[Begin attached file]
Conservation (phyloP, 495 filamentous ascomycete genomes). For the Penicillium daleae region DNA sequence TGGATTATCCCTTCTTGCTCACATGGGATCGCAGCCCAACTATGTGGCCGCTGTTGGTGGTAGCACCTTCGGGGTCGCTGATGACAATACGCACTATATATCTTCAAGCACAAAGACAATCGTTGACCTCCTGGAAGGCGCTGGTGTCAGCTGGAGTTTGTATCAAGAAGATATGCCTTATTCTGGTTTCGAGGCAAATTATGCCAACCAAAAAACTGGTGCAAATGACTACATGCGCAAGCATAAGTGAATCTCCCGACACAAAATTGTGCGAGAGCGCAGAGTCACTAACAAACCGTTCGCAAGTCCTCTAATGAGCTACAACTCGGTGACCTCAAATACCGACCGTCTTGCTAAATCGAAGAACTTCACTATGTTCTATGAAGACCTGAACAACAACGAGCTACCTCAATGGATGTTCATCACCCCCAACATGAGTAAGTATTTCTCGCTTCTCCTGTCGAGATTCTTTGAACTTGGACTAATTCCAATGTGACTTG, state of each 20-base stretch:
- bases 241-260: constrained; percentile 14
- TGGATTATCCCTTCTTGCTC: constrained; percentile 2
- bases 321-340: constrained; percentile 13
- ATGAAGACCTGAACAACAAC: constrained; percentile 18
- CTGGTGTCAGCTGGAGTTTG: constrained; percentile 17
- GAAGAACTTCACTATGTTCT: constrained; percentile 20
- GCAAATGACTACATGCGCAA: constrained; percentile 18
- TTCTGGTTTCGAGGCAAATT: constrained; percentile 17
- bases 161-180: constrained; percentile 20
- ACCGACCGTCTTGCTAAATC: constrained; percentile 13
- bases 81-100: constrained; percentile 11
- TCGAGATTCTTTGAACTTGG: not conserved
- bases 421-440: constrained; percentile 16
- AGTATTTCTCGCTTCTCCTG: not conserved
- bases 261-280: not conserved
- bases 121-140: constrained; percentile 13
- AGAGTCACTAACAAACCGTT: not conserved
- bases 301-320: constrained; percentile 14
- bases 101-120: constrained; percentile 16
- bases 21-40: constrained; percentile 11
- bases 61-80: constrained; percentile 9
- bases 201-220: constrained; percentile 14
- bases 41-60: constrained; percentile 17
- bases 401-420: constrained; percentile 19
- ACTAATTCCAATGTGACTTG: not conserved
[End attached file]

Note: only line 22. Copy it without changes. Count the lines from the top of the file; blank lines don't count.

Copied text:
- bases 61-80: constrained; percentile 9